Teanaway Solar Reserve project moves ahead with receipt of environmental permit

Source: Teanaway Solar Reserve

Kittitas County has cleared the way for the Teanaway Solar Reserve (TSR) to advance to the final step in the permitting process. The Office of Community Development Services issued a "Mitigated Declaration of Non-Significance," finding TSR has taken sufficient steps to avoid or mitigate for any significant environmental impacts caused by the construction and operation of the project. 

Howard Trott, TSR Managing Director, said, "I am extremely pleased with the outcome of the decision. It represents literally thousands of hours of work from our team of engineers and scientists, and coordination with the County and various state agencies, to develop a comprehensive plan for moving forward with a project that will provide renewable energy and jobs while permanently safeguarding the environment." 

The decision reflects the input of state agencies including the Department of Fish and Wildlife, the Department of Ecology, and the Department of Natural Resources. The final proposal incorporates input from the City of Cle Elum and numerous area residents. After reviewing the expanded SEPA (State Environmental Protection Act) checklist, Kittitas County Development Services determined that TSR's "proposal does not have a probable significant adverse impact on the environment that cannot be mitigated...."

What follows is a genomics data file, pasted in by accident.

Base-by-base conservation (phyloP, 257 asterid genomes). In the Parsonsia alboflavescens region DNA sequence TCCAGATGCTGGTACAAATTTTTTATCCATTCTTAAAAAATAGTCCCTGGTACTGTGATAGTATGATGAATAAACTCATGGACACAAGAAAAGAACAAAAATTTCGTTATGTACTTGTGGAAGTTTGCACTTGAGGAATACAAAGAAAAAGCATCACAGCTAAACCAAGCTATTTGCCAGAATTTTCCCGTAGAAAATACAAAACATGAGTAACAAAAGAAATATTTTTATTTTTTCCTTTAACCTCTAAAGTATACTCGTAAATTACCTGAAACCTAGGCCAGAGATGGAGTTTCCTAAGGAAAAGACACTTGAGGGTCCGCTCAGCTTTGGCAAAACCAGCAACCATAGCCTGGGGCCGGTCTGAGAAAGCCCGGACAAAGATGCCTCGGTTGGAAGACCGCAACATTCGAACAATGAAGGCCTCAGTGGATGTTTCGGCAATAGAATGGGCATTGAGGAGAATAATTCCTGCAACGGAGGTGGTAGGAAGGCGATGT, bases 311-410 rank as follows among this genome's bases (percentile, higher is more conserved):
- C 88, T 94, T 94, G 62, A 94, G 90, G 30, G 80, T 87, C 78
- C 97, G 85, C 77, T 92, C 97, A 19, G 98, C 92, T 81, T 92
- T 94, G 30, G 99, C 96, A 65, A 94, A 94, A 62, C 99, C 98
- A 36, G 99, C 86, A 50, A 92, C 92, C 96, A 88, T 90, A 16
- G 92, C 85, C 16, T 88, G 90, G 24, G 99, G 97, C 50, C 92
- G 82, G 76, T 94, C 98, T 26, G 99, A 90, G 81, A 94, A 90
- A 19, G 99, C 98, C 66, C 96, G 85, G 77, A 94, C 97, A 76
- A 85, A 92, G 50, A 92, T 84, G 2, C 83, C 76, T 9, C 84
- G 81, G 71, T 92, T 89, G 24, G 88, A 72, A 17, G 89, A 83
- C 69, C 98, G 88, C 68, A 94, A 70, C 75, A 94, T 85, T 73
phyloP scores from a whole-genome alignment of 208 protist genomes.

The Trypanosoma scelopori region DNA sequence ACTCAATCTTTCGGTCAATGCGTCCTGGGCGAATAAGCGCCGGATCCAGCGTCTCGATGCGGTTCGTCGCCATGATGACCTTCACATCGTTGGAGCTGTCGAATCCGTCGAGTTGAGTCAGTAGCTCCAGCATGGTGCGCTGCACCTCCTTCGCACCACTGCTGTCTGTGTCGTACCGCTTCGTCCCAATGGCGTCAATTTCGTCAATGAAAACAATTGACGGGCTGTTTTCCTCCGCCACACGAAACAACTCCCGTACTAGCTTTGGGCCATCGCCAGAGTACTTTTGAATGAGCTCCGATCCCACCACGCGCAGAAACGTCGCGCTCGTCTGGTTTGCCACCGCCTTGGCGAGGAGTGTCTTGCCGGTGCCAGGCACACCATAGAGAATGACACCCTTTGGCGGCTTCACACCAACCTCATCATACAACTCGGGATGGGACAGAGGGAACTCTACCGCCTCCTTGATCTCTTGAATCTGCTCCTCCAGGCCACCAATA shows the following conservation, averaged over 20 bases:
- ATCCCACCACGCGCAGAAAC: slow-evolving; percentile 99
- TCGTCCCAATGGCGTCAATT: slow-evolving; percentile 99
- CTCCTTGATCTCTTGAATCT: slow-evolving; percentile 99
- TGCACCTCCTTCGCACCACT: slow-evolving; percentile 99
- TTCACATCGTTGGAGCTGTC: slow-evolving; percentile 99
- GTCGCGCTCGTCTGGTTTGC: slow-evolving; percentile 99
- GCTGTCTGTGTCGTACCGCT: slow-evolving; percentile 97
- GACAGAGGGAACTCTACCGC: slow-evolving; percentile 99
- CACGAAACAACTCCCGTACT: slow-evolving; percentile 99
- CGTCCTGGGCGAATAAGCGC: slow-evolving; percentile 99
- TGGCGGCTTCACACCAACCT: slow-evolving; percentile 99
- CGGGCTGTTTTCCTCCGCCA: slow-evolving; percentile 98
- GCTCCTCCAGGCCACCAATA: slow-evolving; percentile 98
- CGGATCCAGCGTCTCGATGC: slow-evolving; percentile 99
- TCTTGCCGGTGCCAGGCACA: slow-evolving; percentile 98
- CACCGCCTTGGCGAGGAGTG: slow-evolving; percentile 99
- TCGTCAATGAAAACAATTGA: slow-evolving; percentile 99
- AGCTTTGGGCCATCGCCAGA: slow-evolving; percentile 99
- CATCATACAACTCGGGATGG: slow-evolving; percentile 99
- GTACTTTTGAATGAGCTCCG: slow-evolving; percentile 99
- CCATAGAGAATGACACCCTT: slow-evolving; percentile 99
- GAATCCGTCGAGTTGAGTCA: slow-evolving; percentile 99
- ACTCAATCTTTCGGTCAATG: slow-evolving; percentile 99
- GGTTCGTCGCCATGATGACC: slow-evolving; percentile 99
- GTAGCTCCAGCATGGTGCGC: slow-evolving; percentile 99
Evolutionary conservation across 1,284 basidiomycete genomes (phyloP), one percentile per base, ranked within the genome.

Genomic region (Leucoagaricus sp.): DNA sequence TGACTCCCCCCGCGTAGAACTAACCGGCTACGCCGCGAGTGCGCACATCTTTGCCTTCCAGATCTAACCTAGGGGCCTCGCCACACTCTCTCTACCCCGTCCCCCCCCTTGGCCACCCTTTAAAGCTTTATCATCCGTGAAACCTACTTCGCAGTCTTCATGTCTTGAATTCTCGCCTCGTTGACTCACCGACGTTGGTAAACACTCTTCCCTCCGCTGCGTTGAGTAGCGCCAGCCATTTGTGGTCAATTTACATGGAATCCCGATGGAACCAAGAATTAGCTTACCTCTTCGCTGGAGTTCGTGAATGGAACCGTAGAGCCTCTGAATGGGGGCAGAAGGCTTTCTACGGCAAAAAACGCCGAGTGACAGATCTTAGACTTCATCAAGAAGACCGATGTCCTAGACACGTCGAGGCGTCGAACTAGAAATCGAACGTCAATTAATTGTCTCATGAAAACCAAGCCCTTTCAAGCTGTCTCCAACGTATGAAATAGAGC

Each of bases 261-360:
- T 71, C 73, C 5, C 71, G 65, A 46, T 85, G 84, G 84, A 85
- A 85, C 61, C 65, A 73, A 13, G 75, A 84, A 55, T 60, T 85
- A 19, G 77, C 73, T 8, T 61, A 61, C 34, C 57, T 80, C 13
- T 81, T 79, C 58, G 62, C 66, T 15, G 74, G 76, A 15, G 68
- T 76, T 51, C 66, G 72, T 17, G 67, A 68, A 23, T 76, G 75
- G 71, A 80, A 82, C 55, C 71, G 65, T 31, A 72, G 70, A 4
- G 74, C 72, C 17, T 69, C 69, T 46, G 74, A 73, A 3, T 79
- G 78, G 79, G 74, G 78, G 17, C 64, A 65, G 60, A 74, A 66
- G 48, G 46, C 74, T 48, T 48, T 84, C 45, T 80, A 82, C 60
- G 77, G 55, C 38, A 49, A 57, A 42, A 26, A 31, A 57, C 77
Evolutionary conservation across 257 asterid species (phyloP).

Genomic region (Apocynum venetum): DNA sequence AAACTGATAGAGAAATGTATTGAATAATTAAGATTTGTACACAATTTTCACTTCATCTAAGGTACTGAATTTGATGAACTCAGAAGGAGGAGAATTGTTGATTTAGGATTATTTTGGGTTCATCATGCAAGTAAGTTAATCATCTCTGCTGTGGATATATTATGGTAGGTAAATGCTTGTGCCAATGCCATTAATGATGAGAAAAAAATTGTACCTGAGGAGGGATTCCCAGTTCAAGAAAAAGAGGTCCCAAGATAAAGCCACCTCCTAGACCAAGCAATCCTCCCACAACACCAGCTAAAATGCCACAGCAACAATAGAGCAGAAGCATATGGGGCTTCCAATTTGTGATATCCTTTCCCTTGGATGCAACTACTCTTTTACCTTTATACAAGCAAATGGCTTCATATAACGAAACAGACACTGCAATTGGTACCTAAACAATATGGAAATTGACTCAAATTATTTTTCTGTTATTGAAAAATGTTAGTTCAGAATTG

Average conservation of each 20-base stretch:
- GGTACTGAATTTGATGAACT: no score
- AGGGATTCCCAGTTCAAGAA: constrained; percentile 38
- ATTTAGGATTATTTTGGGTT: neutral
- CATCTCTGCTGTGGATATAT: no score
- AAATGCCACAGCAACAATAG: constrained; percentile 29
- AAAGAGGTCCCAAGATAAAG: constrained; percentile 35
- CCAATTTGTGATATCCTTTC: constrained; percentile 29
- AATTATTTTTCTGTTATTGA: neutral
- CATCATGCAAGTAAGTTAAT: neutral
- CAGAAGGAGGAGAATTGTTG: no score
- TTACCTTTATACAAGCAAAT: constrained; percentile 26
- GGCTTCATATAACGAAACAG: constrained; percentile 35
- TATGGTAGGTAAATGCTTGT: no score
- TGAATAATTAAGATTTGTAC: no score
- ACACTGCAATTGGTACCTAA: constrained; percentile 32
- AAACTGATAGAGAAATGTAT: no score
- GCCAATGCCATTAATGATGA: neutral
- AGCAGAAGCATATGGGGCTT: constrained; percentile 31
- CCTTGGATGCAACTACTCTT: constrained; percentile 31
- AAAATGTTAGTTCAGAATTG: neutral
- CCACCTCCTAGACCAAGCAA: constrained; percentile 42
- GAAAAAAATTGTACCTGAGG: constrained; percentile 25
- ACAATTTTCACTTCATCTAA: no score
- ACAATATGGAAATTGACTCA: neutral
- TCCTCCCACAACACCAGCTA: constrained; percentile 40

In August, the county's Board of Adjustment will rule on TSR's Conditional Use Permit (CUP) application. After that, the Board of County Commissioners will review a Development Agreement between the County and TSR. Once the CUP and DA are in hand, TSR will hire a local workforce and break ground. 

Once constructed, TSR will be one of the largest photovoltaic solar generators in the world. The project, which is proposed at a location just outside the town of Cle Elum, Washington (90 miles east of Seattle), has earned the support of a vast majority of stakeholders at the local, county and state levels. 

TSR Project Overview 

-- Creates approximately 225 construction jobs and 35 permanent jobs 

-- Generates 75-MW of renewable energy from 400,000 solar photovoltaic panels
 
-- Utilizes 477 acres of the 982 project site, with the remainder set aside as open space and wildlife habitat 

-- Sited on property that has been managed as timberland for last century 

-- Agreement with Washington's Department of Fish and Wildlife that mitigates for impacts to elk and other concerns by the agency, including a 2:1 replacement of elk habitat 

-- TSR has voluntarily committed to replacing three trees for every one removed during project construction


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